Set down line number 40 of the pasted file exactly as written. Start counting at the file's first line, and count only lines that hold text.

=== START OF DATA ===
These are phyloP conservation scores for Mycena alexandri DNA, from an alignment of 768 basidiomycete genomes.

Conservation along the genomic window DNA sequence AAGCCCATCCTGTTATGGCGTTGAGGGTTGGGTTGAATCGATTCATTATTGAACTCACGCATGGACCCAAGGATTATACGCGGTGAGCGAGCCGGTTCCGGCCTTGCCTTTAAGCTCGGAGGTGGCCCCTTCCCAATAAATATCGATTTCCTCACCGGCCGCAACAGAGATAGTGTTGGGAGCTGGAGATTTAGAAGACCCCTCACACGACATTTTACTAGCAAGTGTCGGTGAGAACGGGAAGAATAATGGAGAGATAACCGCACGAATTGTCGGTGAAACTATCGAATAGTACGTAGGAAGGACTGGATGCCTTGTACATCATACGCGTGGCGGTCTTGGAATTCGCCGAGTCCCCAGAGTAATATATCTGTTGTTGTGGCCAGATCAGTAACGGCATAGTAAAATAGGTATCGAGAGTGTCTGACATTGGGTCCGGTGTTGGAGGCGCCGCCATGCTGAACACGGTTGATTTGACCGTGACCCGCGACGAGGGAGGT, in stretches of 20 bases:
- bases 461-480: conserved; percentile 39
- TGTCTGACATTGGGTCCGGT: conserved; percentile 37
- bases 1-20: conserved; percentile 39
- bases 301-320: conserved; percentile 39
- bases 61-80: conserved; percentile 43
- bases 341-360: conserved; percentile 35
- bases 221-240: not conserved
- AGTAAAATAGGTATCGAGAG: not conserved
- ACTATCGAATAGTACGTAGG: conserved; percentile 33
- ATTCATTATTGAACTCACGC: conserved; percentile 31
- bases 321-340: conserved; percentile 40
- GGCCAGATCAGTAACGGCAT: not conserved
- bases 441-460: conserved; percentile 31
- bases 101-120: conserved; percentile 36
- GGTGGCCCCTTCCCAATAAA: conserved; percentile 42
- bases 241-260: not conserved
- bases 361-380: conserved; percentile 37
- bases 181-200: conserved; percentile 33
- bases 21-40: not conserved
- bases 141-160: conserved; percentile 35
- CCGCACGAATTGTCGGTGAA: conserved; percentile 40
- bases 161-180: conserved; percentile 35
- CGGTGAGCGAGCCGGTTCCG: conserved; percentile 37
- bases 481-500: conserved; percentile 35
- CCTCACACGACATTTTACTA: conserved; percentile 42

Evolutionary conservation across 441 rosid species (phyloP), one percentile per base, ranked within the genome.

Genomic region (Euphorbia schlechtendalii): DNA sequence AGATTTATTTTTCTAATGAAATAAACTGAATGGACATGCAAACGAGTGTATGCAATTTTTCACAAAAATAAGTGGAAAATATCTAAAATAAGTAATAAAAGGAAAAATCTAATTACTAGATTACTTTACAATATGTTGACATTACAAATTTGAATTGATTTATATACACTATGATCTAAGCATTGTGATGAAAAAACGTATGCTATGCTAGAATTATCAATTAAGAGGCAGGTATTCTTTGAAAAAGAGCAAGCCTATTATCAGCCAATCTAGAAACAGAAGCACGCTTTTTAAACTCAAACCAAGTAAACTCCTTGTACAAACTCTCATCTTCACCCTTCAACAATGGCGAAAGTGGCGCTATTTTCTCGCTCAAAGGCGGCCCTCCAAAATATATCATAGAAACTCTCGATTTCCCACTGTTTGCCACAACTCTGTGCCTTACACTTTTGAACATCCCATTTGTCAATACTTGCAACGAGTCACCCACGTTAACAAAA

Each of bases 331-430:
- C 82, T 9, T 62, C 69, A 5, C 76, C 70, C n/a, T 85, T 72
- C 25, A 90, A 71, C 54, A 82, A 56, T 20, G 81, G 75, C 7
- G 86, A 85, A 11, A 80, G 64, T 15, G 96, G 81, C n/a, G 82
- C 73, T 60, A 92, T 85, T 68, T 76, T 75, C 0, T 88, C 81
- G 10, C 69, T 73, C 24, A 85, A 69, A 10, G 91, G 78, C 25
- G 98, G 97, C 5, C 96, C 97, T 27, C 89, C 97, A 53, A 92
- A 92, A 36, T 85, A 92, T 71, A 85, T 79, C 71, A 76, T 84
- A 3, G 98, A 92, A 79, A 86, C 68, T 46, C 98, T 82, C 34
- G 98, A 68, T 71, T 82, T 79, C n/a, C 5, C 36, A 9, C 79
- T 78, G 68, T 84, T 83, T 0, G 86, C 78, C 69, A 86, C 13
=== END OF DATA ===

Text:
- T 78, G 68, T 84, T 83, T 0, G 86, C 78, C 69, A 86, C 13